Birthing Ayurveda: Week 36—What I Put in My Delivery Bag

Birthing Ayurveda: Week 36—What I Put in My Delivery Bag

Welcome to Birthing Ayurveda, where we follow one woman's pregnancy experience week by week—from a positive home pregnancy test all the way to delivery.

As I approach full term (37 weeks), it hit me how close I am to meeting Charlie (what we call the baby)! And with that, the urgency to put my delivery bag together dawned on me (in retrospect, I would probably encourage all mothers to put their bags together a few weeks earlier since you really never know when your little one will join you in the outside world).

There are many lists for getting a basic delivery bag together (just Google “delivery bag” and click on images for many handy lists). I am sharing my list at the end of this article. I used many of the lists that I saw for the basics, and then added items that would be helpful from an Ayurvedic point of view.

The delivery space should be as soothing to vata as possible. This means finding ways to bring in warmth—both mentally and in temperature. Traditionally, caregivers would light a fire in the corner of a delivery room. Softness, heaviness, and oiliness will also calm vata and assist the downward energy vector (apana vayu) which is crucial to the delivery of a child.

And lastly, consider bringing familiarity into the space to combat the coldness and anxiety that can arise from foreign environments (if you are not planning a home birth). Also plan to surround yourself with family members and friends that give you comfort. In the ancient tradition, there were mostly women (that had given birth) in the room because of the unique camaraderie and support that they can provide.


baby feet and a daisy


For these reasons, in addition to the traditional delivery bag, I added pictures and a couple statues of deities that my husband and I have a personal connection with. I also packed my own bedsheets and pillow and some candles and incense that bring warmth and a feeling of home to me. Check beforehand to make sure that candles and incense are allowed.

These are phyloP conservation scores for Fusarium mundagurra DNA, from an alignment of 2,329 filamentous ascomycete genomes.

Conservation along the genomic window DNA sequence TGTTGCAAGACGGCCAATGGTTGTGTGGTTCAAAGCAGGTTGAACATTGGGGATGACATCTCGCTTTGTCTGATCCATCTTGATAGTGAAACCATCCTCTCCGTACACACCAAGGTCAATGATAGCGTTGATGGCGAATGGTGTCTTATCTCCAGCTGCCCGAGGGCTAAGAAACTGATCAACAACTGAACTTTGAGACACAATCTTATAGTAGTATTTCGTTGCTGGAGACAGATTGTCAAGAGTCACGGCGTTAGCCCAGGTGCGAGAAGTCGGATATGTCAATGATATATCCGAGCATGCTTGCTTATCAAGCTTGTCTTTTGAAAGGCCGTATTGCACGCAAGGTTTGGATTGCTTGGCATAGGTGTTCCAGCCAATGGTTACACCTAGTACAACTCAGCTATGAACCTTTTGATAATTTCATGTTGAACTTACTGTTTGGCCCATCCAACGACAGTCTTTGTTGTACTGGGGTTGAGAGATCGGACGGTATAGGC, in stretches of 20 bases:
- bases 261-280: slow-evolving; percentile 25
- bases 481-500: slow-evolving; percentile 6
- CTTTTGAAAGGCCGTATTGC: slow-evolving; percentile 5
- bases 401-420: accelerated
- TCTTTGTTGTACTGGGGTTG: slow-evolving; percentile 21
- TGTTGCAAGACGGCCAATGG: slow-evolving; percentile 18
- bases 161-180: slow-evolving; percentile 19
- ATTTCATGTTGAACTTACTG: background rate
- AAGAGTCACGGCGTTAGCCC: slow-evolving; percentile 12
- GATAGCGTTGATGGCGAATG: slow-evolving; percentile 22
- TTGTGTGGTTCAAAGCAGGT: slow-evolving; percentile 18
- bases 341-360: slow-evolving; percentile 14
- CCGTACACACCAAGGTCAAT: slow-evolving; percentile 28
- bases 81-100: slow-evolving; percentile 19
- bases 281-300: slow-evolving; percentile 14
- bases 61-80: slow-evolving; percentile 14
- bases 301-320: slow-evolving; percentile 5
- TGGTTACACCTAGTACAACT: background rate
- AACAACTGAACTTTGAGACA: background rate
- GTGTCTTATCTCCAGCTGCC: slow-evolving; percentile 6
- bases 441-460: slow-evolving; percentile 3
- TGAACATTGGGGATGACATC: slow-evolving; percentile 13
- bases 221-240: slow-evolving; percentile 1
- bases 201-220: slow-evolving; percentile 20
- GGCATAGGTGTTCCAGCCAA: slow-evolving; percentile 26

I chose a blend of essential oils that ground vata from Floracopeia for my diffuser (it has a beautiful blend of Palo Santo, Clary Sage, and Rus Khus). Eucalyptus was also in the mix in case I needed something to clear my mind, give a slight boost in energy, and reinvigorate prana.

And don't forget about oils! Touch and massage ease sensations of anxiety and discomfort. In Ayurveda we combine this therapy with the grounding and heavy qualities of warm oil. For me, my pain usually responds very well to heat (while my mind is very pitta, my body tends to get vata imbalances!). So, I chose to pack some Ashwagandha Bala Oil (oil that I will later use for the baby's massage) and Mahanarayan Oil for mild muscle tension. I packed these with an oil warmer and a large sock filled with rice to use as a heating pad. If your constitution or imbalance tends to respond better to a cooler temperature, consider packing the more mild Pitta Massage Oil or a more neutral Daily Massage Oil.

What are you packing? Please comment below to share ideas!


For Mom:

  • Slippers
  • Sandals
  • Robe
  • Loose-fitting tops
  • Pajama pants
  • Loose pants to go home in 
  • Tank top
  • Nursing bra
  • Nursing pads
  • Beauty Balm (for the nipples)
  • Pads
  • Sweater
  • Jacket (optional)
  • Belly band (postpartum band to wrap the belly)
  • Toiletries
  • Underwear


  • Music speaker
  • Phone chargers
  • Ready-to-go playlist on your phone or iPod.
  • Diffuser and essential oils
  • Candles
  • Bedsheets (1)
  • Deity pictures and statues
  • Pillows
  • Heating pad/sock with rice
  • Hot water kettle
  • Wash cloths
  • Massage Oils

Snacks and Miscellaneous:

  • Nuts
  • Granola bars
  • Fresh cut fruit
  • Clear broth soup
  • Cash
  • Thank you cards
  • Extra bags (for any additional items to bring back home)
  • Towels for the car (to keep the seat tidy)
  • Items for birth ceremonies

For Baby:

  • Onesie
  • Warm gown
  • Socks
  • Hat
  • Receiving blanket
  • Warm blanket
  • Cotton for the ears (helps reduce vata and noise)

For Dad:

  • Shorts
  • Sweat pants
  • T-shirt
  • Sandals
  • Toiletries
  • Underwear


  • Copy of birthing plan
  • Copy of driver's license
  • Copy of insurance card

About the Author

Vrinda Devani, MD, AP

Vrinda Devani, MD, has a passion for women's health and empowering women towards vibrant health and living. She is a believer in unfolding the...

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